WASHINGTON - The U.S. Department of Energy (DOE) announced the release of five case studies from a series spotlighting some of the most innovative projects funded under its BetterBuildings program. According to DOE, BetterBuildings is a national program working to transform the marketplace for energy efficiency upgrades in homes, businesses, and institutions. More than 40 state and local governments and partnering organizations received over $500 million to lay the foundation for a sustainable energy efficiency market in the United States. The case studies have been released to help program administrators and their partners optimize their energy efficiency initiatives.

DOE said the first five BetterBuildings case studies represent a first step by the program to share best practices, effective tools, and data about the performance of energy efficiency approaches. These case studies will be used as blueprints for future energy efficiency programs, and will help achieve DOE’s goal of providing energy efficiency upgrades to 1 million homes by 2013.

The case studies focus on four BetterBuildings partners in Seattle; Austin, Texas; Michigan; and Rutland, Vt. The featured partners represent a diverse range of climates, participating partners, federal funding levels, and varying levels of local experience with energy efficiency upgrades. Each case study focuses on one important element in the execution of an energy efficiency upgrade program - Getting Started, Program Design, Workforce, and Driving Demand. The case studies are designed and written to highlight the most successful and replicable components of the BetterBuildings partners’ programs.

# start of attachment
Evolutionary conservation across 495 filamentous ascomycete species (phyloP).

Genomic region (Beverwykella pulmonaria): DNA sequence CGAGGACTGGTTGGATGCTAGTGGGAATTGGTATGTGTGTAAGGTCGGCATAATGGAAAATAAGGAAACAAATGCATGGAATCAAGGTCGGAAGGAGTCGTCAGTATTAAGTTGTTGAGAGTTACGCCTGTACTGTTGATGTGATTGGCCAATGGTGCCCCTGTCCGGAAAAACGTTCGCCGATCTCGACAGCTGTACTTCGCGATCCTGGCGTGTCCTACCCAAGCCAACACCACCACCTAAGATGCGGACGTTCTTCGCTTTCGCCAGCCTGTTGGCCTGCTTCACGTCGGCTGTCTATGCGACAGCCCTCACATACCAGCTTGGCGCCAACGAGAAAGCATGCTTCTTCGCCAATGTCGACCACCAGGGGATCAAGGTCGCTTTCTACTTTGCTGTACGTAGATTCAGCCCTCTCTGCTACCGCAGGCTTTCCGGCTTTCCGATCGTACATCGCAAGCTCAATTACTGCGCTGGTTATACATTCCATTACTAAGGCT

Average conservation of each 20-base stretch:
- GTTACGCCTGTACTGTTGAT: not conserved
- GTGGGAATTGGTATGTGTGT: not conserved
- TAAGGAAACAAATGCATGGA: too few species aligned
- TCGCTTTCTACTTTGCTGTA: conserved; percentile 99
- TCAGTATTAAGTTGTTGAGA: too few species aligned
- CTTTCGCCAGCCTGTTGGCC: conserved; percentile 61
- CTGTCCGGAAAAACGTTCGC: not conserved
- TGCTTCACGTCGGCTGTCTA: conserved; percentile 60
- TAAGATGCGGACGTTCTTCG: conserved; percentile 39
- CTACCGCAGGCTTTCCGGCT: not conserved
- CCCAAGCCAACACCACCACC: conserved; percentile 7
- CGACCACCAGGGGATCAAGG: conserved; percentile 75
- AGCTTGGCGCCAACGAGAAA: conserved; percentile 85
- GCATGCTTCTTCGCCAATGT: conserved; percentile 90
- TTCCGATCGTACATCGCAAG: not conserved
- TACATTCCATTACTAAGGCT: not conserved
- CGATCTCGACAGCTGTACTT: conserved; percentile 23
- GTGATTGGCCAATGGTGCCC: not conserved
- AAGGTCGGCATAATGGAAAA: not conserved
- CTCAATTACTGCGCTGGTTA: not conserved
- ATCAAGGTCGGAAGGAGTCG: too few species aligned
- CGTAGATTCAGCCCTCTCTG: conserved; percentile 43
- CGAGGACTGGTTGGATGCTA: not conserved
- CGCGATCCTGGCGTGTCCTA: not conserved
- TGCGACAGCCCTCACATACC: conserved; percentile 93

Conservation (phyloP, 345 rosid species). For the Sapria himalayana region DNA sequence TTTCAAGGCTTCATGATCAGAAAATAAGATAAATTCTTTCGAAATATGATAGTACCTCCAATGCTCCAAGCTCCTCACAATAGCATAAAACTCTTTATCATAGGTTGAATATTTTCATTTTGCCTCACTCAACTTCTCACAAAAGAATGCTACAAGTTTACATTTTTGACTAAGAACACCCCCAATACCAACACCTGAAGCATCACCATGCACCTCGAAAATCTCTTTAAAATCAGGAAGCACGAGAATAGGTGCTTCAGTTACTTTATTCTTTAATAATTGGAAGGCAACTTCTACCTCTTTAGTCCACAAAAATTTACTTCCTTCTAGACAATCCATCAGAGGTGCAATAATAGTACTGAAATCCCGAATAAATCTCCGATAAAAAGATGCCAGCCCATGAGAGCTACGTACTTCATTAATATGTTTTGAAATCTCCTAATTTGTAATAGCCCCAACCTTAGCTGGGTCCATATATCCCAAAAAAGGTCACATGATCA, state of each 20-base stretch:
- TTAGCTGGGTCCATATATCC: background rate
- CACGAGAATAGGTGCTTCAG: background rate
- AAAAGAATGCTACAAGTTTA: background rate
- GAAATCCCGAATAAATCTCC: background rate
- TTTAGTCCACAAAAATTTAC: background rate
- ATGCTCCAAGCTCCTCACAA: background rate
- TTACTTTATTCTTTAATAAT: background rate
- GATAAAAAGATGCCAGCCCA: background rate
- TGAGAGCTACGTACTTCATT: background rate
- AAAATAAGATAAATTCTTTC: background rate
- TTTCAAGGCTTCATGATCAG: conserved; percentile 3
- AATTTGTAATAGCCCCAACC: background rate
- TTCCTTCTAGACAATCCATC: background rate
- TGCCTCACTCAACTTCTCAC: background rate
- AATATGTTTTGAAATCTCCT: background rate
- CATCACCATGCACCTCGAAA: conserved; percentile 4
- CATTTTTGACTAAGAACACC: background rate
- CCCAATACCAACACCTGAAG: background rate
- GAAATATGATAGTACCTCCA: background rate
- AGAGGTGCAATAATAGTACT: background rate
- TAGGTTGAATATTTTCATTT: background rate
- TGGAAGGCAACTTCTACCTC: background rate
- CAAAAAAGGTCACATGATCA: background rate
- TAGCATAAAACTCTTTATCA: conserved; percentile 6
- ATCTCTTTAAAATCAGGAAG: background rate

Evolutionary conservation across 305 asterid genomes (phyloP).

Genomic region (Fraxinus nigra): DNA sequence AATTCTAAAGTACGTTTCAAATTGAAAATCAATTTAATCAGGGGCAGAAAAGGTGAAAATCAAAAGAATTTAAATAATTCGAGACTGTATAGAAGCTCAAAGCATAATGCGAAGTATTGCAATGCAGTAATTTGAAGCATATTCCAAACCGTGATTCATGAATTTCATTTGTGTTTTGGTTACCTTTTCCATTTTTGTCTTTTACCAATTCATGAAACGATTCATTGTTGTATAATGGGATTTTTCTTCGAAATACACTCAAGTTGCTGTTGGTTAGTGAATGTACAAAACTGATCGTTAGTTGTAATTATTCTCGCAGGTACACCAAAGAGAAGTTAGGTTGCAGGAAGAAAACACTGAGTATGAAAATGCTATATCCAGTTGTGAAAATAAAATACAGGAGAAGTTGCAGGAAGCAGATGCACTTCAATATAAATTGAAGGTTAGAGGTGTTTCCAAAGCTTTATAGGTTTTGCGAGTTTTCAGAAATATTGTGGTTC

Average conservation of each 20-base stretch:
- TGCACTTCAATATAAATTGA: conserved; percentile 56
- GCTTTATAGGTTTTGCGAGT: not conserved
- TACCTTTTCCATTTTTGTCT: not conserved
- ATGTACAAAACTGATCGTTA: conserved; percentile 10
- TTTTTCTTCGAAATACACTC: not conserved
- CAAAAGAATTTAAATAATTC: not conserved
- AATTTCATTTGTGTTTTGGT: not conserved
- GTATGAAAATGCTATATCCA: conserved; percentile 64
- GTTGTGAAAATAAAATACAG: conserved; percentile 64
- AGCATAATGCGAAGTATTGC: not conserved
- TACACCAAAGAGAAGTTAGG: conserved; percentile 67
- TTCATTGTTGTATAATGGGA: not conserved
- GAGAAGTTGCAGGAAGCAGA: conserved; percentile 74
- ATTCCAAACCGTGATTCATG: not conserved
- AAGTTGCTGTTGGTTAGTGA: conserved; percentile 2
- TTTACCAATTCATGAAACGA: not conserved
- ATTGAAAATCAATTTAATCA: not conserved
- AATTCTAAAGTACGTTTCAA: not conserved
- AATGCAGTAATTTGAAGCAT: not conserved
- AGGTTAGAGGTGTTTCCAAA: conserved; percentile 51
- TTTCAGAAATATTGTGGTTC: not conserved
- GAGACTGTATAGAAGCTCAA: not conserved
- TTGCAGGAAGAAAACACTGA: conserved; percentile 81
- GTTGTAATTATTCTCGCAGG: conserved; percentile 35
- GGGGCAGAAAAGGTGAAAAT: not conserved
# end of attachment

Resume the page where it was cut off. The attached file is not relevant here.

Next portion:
Two “Getting Started” case studies on the Seattle and Austin programs examine different innovative approaches to achieve a successful program launch. The city of Seattle focused on building strong partnerships to expand their program’s impact, while the city of Austin used a short-term promotional effort to jump-start interest.

The Michigan “Program Design” case study explores the fast and effective roll out of an innovative delivery model - neighborhood sweeps. This approach uses intensive, neighborhood focused house-by-house campaigns to test consumer responses to different outreach methods, financing options, and incentive offerings. Under the program, the organizers are constantly evaluating results to facilitate real-time program improvement.

The Austin “Workforce” case study explains how to work collaboratively with contractors, respond to contractors’ needs, and build partnerships for marketing and program delivery.

The Rutland “Driving Demand” case study showcases how the program encouraged partners to think creatively about engaging consumers. By understanding the community and local resources, the program leveraged relationships to deliver its message through local peer and neighborhood networks.

For more information about the BetterBuildings program, visit www1.eere.energy.gov/buildings/betterbuildings/index2.html.

Publication date:06/13/2011